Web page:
Mobility rights is a fairly common and unpredictable area of Family Law. It is unpredictable because the court can decide either way based on just one consideration.
After separation, a parent may wish to relocate for a number of reasons including employment opportunities, new relationship or to be close to the extended family.
The courts cannot stop a parent from relocating. However, if the move would excessively limit access or custody right of the other parent, this parent can take the matter to court. The court may end up preventing the custody parent from leaving the jurisdiction with the child or children.
The Only Consideration For A Parent’s Custody Mobility Rights
The Divorce Act makes it clear that the “best interests of the child are the only consideration to be taken into account in making orders concerning children”. In such cases the important question is “what is in the best interests of the children in the given circumstances?”.
How To Know What’s In The Best Interest Of A Child
The court must consider the following factors to make a decision whether a parent should be allowed to relocate with a child:
1. The importance of the child remaining with the custodial parent
2. Keeping contact with access parent
3. The views of the child
4. The degree of disruption to the child’s life as a result of removal from current family, schools and the community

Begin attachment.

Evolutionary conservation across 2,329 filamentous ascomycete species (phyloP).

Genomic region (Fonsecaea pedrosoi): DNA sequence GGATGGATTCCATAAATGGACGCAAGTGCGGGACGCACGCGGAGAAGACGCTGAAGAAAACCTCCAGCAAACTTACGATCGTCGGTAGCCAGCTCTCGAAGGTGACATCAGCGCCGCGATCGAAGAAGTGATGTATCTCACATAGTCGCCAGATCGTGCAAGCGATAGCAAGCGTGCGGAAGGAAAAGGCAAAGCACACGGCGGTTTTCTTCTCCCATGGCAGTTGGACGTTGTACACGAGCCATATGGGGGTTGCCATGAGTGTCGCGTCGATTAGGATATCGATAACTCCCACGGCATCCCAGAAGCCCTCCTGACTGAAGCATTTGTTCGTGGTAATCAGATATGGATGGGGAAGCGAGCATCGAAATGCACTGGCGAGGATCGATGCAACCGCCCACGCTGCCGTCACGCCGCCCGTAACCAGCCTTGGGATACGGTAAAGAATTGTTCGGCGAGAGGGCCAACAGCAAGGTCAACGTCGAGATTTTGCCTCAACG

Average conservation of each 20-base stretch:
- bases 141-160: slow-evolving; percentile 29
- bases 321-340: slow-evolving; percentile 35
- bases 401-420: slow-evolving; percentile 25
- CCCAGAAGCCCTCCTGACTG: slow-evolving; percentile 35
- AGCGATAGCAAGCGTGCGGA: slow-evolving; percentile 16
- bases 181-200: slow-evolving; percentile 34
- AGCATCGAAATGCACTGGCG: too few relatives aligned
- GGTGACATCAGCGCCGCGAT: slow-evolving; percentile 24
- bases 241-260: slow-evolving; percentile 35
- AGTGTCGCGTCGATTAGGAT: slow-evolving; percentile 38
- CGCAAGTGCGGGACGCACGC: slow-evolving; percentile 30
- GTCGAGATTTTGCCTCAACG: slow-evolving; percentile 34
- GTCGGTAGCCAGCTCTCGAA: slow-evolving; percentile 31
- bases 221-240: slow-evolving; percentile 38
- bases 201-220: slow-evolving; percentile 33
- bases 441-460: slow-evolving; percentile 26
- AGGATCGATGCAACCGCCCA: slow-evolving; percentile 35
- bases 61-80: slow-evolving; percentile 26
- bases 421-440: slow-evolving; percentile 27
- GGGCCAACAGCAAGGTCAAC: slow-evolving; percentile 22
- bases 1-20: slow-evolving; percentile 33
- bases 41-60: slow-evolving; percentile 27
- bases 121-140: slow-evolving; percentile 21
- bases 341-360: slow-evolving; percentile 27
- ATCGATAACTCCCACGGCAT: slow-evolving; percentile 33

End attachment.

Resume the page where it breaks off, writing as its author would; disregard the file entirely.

2 Exemplary Cases Of Custodial Mobility Rights In Canada
1. Case of Gordon v. Goertz, 
This has become the binding authority on related cases. Here, the mother wanted to relocate to Australia to study Orthodontics. The father opposed the move stating it would limit his access to the child.
The court first had to determine the “material change in circumstances affecting the child”. Upon establishing the material change in circumstances, the next stage is determining if it is in the “best interests of the child”.
In this case, the court allowed the mother to leave Canada with the child, while the father got order for visitations in Canada and Australia.
2. Case of Mam v. Wem, 
In a recent case Mam v Wem, , the Court had to determine whether it was in the best interest of the 15 year old daughter to temporarily relocate to China with her mother. The two older children of the marriage were also dependent and moving to China with their mother.
The position of the mother was that she had previously taught in Korea and she was familiar with the living conditions in china. She claimed that educational needs of her children can be satisfied by earning a decent living in China. Further, she believed the children will greatly benefit from new cultural experience.
In the end, the court denied the mother’s application for a temporary relocation after determining that it was not in the best interests of the children.
Since each case has it’s own unique peculiarities and circumstances, the outcome of your mobility rights case could go either way in the event that the other parent takes the issue to court.
It is important to get competent family legal advice to ensure that the best interests of all parties are protected if you are planning to custody parent planning to move with your child or children.
Satish offers professional legal advice and experience drawn from a multicultural background. He has spent his years in practice supporting clients through their family law, business law, real estate law, immigration law and wills and estates matters. He is able to find innovative solutions for his clients thanks to his rich, diverse background, which allows him to examine clients’ legal problems from a variety of different perspectives.